Five unforgettable editions of the Tour of Flanders
What can we learn from the five best editions of Flanders (in recent memory)? A look back at Boonen, Museeuw, and Durand's all-day break.
Heading out the door? Read this article on the new Outside+ app available now on iOS devices for members! Download the app.
With Ronde van Vlaanderen this Sunday, we are taking a look back at some of the most memorable editions of the Tour of Flanders. The race usually favors the strongest riders, but tactics are critical at the end of an epic day of cobbled Belgian climbs. What can we learn from the history of this beloved monument classic? Here are five unforgettable editions.
1985: Mother Nature’s last laugh
The Koppenberg is slick on the best of days, even the dry days, when thin dust covers stones laid at 22 percent. Then it rains, and slick turns to impossible.
Oh, did it rain in 1985. It started as a drizzle — normal Belgian weather — then morphed into a downpour. Then it went biblical. Two hundred kilometers into the race, there were 50 riders left in the field. Only 24 finished, the smallest number in cycling’s modern era.
1992: Breakaway stuns the favorites
If you watched pro cycling in the 1990s and early 2000s, it was easy to catch a glimpse of Jacky Durand, often wearing a pirate-style bandana, always off the front in a suicidal attack. French magazine Vélo even tracked his kilometers in the break with a “Jackymètre.”
He rarely won out of those breaks, especially not on one of the biggest days of the season, a monument race, up against former winners such as Edwig van Hooydonck or Moreno Argentin, and champions in waiting like Johan Museeuw. But at Tour of Flanders 1992, an important appointment for those cycling superstars — among others — Durand’s Gallic pluck shown through and he rode the breakaway of his life to the first French victory since 1956 in De Ronde.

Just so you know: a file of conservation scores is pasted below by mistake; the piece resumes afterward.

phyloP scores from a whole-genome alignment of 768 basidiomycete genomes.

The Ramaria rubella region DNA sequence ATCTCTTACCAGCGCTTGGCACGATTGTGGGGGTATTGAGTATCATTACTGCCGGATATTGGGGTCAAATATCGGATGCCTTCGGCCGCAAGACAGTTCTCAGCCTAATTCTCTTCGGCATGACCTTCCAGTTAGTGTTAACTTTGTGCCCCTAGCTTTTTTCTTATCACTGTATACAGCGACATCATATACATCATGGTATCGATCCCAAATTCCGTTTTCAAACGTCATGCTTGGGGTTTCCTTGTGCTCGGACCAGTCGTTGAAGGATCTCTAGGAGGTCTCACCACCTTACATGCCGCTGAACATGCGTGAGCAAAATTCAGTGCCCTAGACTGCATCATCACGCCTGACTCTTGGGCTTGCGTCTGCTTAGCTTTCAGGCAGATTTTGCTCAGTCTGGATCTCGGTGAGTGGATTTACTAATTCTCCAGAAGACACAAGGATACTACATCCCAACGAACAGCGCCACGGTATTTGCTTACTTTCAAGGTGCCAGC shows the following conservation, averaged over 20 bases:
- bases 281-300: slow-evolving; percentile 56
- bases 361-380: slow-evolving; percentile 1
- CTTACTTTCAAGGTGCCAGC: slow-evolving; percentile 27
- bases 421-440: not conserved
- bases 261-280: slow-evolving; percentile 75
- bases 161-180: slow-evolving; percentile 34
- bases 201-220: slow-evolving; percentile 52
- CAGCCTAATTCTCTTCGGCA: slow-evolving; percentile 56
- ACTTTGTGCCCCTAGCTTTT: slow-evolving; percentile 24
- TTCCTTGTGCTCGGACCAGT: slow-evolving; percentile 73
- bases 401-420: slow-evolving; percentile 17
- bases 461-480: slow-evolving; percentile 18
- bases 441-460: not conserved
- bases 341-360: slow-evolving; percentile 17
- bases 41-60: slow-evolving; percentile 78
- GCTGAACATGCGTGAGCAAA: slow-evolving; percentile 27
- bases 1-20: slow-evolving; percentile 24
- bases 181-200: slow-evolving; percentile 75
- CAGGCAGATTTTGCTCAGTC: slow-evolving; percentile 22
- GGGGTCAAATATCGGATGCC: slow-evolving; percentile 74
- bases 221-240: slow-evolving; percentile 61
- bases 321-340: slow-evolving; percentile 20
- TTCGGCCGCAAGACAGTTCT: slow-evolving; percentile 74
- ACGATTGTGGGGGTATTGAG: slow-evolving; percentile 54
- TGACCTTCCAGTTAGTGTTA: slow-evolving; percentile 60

1998: Lion of Flanders roars for the last time
In the 1990s, the Ronde van Vlaanderen saw the emergence of classics powerhouse Johan Museeuw. Though his legacy was later tainted with doping allegations, no one was bigger or more commanding than the “Lion of Flanders” during his heyday.
During his run, he reached the Flanders podium eight times. Three of those finishes were victories, making him one of six riders to have a trio of Flanders wins.
His most emphatic victory was his last, in 1998, when he and his Mapei team pummeled the field into submission. Museeuw put down a searing attack on the Tenbosse and no one could answer.
2005: Tommeke’s first step toward legend
Tom Boonen finished third in his Paris-Roubaix debut in 2002. He won two stages of the Tour de France in 2004. Then, in 2005, the kid known as “Tommeke” took proper steps down the path to becoming a legend. He won the Tour of Flanders for the first time, and completed the double the following week by winning Paris-Roubaix. He later went on to win stages and the green jersey at the Tour, and then became world champion in Madrid. What a year. It all started in Flanders.
2012: New route, same winner
Let’s step into our time machines and zip back a few years. We find the peaceful Flemish region of Belgium overcome by chaos. Pitchfork-toting cycling fans surround the Ronde van Vlaanderen museum in Oudenaarde, demanding that the race’s new owners, Flanders Classics, return the decisive Kapelmuur and Bosberg climbs to the course (OK, I made that up). Goofballs stage a mock funeral for the departed climbs (that actually happened). Pundits question whether this new Flanders route — which includes three trips up the Paterberg and Oude Kwaremont — is blasphemous. Former champions chide the new course, saying Flanders has lost its luster. Everyone wonders whether the Tour of Flanders has jumped the shark.
What nobody knows is that the updated Flanders route is so rad.